Appeals & Response Plans
- East Africa: Armyworm Infestation - Mar 2017
- Tanzania: Earthquake - Sept 2016
- South Sudan: Cholera Outbreak - Jul 2016
- Uganda: Yellow Fever Outbreak - Apr 2016
- Uganda: Measles Outbreak - Aug 2013
- Uganda: Cholera Outbreak - May 2013
- Uganda: Floods - May 2013
- Uganda: Marburg Fever Outbreak - Oct 2012
- Uganda: Ebola Outbreak - Jul 2012
- Uganda: Landslides - Jun 2012
Maps & Infographics
Most read (last 30 days)
- Armed Conflict, Sexual Violence, Force More Than 14,000 People to Flee the Democratic Republic of Congo, CARE reports
- Grandi praises Uganda’s ‘model’ treatment of refugees, urges regional leaders to make peace
- Refugee influx into Uganda worrying, warns CARE International
- Congolese refugees perish as growing numbers seek safety in Uganda
- Government of Uganda confirms outbreak of Crimean-Congo hemorrhagic and Rift Valley fevers
International prices of wheat and maize were generally firmer in January, supported by weather-related concerns and a weaker US dollar. Export price quotations of rice also strengthened mainly buoyed by renewed Asian demand.
In East Africa, in the Sudan, prices of the main staples: sorghum, millet and wheat, rose sharply for the third consecutive month in January and reached record highs, underpinned by the removal of wheat subsidies and the strong depreciation of the Sudanese Pound.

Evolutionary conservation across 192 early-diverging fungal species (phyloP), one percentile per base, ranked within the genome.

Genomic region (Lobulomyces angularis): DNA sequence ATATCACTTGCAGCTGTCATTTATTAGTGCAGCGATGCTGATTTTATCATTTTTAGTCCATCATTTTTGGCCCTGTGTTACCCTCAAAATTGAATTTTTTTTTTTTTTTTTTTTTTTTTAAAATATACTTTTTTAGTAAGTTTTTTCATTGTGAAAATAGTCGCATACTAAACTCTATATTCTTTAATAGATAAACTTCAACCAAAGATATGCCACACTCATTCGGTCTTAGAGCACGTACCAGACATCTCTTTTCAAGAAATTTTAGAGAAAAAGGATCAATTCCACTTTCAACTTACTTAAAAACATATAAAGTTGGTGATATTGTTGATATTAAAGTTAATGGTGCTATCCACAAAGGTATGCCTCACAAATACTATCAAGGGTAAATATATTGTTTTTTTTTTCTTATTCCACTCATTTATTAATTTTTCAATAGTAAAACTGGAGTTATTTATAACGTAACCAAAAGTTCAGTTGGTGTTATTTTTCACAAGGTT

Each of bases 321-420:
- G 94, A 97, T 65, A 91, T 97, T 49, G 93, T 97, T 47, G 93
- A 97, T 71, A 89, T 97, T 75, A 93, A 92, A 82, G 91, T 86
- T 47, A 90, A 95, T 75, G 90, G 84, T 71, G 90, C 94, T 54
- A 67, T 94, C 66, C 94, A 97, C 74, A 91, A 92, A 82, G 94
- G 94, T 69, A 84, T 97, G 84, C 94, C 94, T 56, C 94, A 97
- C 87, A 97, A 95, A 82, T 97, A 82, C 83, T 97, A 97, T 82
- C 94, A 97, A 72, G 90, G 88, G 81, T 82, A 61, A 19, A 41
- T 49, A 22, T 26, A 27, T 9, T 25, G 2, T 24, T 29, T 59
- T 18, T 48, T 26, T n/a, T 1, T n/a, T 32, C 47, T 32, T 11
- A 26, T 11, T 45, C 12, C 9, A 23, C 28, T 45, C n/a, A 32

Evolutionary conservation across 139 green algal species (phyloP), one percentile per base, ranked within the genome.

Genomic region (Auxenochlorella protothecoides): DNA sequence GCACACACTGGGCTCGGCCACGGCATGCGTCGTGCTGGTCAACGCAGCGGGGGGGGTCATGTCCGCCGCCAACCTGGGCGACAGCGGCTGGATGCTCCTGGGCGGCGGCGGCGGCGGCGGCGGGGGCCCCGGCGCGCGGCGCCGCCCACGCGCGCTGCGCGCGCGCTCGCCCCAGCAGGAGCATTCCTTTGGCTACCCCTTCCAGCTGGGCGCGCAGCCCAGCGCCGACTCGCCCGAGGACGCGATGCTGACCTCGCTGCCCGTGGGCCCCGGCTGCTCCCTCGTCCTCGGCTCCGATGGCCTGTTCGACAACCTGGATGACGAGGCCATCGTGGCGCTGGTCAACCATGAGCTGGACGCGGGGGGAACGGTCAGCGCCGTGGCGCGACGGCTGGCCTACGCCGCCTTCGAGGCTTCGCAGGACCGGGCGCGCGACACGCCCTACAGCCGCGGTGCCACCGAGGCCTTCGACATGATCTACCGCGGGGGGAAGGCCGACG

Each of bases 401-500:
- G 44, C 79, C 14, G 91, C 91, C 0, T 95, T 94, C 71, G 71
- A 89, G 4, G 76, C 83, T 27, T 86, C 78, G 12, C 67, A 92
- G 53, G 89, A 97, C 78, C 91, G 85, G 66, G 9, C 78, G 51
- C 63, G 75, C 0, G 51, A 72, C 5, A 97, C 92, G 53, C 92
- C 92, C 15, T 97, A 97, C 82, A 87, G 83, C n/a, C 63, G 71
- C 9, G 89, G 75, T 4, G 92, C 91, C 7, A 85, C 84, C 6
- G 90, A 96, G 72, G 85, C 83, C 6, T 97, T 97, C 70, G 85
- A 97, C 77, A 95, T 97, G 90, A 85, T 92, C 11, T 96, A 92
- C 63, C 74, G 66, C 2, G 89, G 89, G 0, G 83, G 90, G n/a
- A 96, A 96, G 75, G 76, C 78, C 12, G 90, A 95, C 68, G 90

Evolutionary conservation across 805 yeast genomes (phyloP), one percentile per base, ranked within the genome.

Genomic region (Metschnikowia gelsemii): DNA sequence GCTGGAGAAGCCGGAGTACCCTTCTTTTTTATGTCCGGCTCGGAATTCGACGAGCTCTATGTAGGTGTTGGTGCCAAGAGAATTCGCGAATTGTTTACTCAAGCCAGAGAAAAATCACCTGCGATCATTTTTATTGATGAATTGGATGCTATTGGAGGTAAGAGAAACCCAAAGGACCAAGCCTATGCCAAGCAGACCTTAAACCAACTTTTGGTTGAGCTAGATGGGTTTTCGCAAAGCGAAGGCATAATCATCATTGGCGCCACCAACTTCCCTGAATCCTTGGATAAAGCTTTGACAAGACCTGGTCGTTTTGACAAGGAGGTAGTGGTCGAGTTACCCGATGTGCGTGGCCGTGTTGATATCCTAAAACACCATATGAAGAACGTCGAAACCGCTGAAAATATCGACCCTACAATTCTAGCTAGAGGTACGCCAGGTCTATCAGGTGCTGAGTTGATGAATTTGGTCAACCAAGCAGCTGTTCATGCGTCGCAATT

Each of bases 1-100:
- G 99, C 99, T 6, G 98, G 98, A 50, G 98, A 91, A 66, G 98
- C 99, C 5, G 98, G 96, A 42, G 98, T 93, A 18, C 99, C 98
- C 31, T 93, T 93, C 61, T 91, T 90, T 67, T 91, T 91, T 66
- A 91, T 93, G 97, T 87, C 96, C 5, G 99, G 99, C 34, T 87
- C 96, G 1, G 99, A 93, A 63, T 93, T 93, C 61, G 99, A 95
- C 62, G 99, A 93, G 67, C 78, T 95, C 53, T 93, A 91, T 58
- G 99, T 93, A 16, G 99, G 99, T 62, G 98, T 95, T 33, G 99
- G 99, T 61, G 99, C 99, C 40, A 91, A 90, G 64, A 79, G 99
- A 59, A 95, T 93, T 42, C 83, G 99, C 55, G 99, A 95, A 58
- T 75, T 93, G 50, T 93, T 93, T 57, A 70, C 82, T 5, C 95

FAO launches global platform to spread the qualities of successful Farmer Field Schools
14 February 2018, Rome - Farmer Field Schools, a community-driven approach to agricultural training and education, are increasingly in demand around the world for their ability to help smallholder farmers cope with complex challenges.
OBJECTIVE OF THE ANALYSIS
Fall Armyworm (Spodoptera frugiperda), FAW, is an insect native to tropical and subtropical regions of the Americas. Its larval stage (photo) feeds on more than 80 plant species, including maize, rice, sorghum, millet, sugarcane, vegetable crops, and cotton. FAW can cause significant yield losses if not well managed. It can have a number of generations per year and the moth can fly up to 100 km per night. Its modality of introduction along with its biological and ecological adaptation across Africa are still speculative.
541 000 people
USD 15 million
January – December 2018
The conflict in South Sudan is entering its fifth year and the threat of famine is expected to increase in 2018. This will lead to further refugees arriving in neighbouring countries. It is critical to improve the livelihoods, and food security and nutrition of refugees and host communities, in order to achieve self-reliance and build resilience.
With conflict and climate-related shocks sending global hunger numbers marching back up after declining for decades, FAO is asking for $1.06 billion to save lives and livelihoods and address acute hunger in 26 countries.
Malnutrition in Eastern Africa among children raises concern
18 January 2018, Addis Ababa – The Food and Agriculture Organization of the United Nations and the Africa Union Commission have signed an agreement to launch sustainable school food and nutrition programmes in Ethiopia, Kenya, Rwanda and Uganda.